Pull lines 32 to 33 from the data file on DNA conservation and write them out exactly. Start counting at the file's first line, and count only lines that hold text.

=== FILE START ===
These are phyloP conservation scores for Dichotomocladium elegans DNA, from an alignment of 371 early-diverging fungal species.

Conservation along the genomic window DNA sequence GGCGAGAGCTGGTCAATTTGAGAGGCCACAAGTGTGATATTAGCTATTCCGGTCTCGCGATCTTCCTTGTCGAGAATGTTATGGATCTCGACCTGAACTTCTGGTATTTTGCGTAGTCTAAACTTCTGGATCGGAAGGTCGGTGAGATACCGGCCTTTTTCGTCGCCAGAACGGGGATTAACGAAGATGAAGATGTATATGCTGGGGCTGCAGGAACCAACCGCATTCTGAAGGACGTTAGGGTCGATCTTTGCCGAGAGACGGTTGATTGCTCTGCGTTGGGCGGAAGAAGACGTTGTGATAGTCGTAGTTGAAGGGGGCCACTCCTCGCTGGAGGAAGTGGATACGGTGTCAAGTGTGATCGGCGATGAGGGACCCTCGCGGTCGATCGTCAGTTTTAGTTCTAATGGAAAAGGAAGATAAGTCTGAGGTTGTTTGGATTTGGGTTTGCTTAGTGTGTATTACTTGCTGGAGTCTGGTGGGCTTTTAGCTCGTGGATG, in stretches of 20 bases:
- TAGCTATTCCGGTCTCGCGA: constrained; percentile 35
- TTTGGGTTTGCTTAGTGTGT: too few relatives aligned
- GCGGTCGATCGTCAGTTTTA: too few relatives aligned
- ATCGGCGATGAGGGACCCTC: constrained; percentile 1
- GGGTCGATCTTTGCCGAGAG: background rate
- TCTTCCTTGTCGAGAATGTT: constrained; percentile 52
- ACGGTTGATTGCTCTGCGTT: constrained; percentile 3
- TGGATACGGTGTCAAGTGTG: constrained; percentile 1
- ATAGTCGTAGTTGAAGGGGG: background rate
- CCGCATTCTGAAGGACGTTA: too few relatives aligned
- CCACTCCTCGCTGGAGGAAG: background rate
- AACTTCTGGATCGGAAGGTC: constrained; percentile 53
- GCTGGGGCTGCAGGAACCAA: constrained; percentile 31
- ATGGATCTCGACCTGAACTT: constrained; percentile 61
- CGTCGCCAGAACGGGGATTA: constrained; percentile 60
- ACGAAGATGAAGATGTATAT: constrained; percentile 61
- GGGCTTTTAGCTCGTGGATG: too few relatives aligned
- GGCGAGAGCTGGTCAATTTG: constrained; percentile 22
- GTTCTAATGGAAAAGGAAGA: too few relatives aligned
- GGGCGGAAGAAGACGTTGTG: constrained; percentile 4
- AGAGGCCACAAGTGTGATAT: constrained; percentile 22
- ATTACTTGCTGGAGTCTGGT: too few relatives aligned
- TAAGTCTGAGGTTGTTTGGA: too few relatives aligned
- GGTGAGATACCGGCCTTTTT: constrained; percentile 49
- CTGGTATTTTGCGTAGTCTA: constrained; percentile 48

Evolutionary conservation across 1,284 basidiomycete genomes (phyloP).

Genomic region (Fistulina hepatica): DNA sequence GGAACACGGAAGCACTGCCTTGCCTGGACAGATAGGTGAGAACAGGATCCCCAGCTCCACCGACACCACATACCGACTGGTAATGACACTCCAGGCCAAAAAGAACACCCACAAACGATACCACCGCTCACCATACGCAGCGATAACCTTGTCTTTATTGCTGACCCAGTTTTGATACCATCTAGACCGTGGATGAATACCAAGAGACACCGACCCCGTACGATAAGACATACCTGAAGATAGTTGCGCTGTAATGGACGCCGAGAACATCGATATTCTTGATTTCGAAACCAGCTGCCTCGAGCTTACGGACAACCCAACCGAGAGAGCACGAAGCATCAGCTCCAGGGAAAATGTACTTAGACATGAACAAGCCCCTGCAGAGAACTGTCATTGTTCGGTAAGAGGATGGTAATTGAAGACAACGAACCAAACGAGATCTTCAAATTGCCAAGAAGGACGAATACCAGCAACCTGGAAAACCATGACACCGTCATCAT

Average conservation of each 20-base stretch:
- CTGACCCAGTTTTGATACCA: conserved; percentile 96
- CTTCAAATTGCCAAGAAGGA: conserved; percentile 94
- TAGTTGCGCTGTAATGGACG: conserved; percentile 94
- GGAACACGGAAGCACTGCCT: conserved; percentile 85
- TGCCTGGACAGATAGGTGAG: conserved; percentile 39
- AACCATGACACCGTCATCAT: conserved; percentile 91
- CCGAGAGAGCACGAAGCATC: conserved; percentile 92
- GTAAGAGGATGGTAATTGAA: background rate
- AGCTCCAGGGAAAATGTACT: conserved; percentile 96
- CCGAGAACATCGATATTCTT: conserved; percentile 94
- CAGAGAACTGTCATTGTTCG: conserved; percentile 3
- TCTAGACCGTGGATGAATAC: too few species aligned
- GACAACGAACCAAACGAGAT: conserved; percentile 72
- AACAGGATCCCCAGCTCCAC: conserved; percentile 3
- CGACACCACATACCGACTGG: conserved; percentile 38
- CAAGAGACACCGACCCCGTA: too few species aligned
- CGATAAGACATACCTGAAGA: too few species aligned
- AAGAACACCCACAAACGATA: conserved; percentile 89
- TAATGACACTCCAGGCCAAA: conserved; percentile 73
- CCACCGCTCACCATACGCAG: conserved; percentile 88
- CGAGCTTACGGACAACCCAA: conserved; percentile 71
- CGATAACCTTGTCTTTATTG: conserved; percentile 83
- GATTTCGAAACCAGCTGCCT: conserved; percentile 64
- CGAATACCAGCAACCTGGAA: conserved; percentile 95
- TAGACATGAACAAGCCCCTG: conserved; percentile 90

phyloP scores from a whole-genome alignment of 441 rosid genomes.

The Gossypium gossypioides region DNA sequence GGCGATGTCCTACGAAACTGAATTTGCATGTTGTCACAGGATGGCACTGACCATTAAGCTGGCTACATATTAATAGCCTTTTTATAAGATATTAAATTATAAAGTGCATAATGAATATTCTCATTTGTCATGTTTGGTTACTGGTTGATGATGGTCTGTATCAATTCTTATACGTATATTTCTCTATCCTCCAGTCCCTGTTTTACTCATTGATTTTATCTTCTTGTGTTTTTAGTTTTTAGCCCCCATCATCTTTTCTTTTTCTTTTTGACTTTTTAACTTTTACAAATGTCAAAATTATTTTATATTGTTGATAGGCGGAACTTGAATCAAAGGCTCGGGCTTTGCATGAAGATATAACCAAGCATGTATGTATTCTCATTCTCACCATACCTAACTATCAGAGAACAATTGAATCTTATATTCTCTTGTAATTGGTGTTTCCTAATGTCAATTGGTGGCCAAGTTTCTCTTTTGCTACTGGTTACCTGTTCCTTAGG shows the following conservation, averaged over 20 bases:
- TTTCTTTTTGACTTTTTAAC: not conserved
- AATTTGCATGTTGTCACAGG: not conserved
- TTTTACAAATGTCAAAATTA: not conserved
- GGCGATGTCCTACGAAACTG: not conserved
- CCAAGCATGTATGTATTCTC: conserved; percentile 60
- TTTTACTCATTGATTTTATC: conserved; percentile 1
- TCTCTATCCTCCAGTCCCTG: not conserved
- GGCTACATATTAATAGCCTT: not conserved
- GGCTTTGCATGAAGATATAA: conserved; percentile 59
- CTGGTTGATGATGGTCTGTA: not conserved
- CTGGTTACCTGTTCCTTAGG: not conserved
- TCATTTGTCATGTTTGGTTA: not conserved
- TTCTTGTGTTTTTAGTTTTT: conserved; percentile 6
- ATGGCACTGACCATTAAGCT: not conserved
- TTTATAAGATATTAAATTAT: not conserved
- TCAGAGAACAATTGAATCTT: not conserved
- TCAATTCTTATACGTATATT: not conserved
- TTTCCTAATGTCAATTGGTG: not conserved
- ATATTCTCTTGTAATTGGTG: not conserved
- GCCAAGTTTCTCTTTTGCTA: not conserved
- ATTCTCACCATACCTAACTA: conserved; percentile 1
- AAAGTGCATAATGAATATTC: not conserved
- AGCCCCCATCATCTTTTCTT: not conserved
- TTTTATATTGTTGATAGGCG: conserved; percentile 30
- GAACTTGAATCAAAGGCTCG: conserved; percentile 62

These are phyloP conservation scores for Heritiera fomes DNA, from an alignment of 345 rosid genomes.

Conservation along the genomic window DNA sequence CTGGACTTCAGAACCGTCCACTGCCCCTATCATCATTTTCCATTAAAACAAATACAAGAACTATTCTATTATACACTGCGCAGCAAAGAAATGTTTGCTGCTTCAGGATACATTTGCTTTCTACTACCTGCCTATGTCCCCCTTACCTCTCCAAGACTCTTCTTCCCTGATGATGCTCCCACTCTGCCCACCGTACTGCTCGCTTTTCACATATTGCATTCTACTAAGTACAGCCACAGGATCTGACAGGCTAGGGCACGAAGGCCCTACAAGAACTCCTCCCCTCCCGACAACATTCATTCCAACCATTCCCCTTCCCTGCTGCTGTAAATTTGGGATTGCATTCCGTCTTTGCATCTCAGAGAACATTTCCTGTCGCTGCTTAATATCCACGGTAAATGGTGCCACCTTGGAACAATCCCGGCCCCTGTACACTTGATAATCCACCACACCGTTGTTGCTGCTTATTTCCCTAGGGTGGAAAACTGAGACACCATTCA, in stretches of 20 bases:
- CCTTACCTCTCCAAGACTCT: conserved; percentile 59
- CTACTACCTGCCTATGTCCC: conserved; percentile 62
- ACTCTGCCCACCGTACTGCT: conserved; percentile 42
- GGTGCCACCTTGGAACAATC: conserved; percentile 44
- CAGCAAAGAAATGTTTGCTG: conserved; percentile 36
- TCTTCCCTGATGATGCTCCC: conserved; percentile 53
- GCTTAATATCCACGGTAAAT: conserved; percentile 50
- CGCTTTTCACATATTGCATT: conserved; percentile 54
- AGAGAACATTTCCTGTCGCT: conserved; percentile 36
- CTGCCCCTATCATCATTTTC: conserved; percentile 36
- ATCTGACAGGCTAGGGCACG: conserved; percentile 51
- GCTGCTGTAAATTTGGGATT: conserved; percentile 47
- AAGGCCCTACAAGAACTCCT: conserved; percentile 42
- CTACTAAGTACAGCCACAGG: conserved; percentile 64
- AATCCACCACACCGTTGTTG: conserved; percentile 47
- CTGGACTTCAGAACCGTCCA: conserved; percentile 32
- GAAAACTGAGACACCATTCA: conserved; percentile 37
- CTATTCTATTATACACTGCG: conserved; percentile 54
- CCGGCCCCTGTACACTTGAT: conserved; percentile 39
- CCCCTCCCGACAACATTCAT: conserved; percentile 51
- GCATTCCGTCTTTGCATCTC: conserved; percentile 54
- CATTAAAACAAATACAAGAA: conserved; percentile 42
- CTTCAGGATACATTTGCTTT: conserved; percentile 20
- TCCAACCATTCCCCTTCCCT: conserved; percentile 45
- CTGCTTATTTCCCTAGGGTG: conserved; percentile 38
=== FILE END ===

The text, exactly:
- CTTCAAATTGCCAAGAAGGA: conserved; percentile 94
- TAGTTGCGCTGTAATGGACG: conserved; percentile 94